However, as LTL shortens with aging it appears that maintenance of aerobic fitness, produced by chronic strenuous exercise and reflected by higher VO2max, acts to preserve LTL.
… Our results indicate that leukocyte telomere length (LTL) is preserved in healthy older adults who perform vigorous aerobic exercise and is positively related to maximal aerobic exercise capacity. This may represent a novel molecular mechanism underlying the "anti-aging" effects of maintaining high aerobic fitness."
Sprint 8 exercises are a perfect example of high-intensity exercises. The key to performing them properly is to raise your heart rate up to your anaerobic threshold. You keep pushing at maximum effort for 20 to 30 seconds, and then recover for 90 seconds. The cycle is then repeated for a total of eight repetitions.
Because it is very difficult to accurately measure your heart rate when it is this high it would be best to use a heart rate monitor until you are comfortable with precisely the amount of exertion you need to reach your target zone.
Sprint 8 exercises can be performed with any type of exercise -- with or without equipment. So, while having access to a gym or exercise equipment will provide you with a larger variety of options, you don't require either. You can just as easily perform Sprint 8 by walking or running outdoors.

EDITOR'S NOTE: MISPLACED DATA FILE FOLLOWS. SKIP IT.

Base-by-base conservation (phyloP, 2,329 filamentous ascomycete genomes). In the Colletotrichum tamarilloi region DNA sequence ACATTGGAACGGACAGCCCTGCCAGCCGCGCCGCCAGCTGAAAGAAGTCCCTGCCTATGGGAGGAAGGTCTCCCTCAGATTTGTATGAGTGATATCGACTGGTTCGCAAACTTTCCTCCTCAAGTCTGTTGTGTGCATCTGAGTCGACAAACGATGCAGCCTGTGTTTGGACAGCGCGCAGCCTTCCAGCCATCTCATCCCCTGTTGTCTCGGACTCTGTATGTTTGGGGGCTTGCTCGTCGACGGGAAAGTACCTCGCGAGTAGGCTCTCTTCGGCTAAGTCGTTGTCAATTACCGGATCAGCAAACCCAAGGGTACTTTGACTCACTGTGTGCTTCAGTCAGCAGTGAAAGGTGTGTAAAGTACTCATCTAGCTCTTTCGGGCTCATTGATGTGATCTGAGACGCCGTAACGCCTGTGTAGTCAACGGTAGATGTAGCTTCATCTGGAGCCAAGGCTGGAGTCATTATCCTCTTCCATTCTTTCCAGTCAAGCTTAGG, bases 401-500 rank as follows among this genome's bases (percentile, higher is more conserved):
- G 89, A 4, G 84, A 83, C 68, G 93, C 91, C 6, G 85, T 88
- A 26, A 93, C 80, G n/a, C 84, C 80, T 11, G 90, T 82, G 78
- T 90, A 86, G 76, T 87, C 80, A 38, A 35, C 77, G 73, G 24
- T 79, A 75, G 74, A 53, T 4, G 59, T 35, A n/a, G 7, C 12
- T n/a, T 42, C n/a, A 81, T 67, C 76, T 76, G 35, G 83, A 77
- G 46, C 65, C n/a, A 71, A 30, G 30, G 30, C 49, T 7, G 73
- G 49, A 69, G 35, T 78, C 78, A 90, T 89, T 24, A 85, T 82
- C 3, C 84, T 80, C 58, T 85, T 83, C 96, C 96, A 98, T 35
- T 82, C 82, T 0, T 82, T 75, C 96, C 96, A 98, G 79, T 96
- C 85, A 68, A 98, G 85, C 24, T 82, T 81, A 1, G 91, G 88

Another benefit is the time it will save you. Instead of doing an hour-long cardio workout, you'll be done in 20 minutes or so. The actual sprinting totals only 4 minutes!
The other exciting benefit of Sprint 8-style exercises is its ability to naturally increase your body's production of human growth hormone (HGH), which also plays a significant role in the aging process. You can find all the details on how to perform Sprint 8 exercises here.
- Increasing Glutathione Levels
There are studies in progress showing that increasing glutathione levels will actually provide similar results to slow telomere shortening. Glutathione (GHS) is manufactured inside your cells from its precursor amino acids, glycine, glutamate and cystine, and is therefore not a compound you can ingest directly.
Expensive glutathione supplements are available, but you can also increase your glutathione levels by making sure your diet includes foods rich in the sulfur amino acids your cells need to synthesize glutathione. Eating whey protein is the easiest and most convenient way to do this. Other food sources include animal foods and eggs.
I am so convinced of the research on slowing telomere shortening to live longer that I take our Miracle Whey protein every morning (typically after my morning exercise program) and have been doing Sprint 8 exercises two or three times a week since April 2010.
Again, these are just two lifestyle strategies you can use to slow down telomere shortening. The Immortality Edge contains many others, and you can also read this past article for even more tips to slow down aging and stay healthier, longer.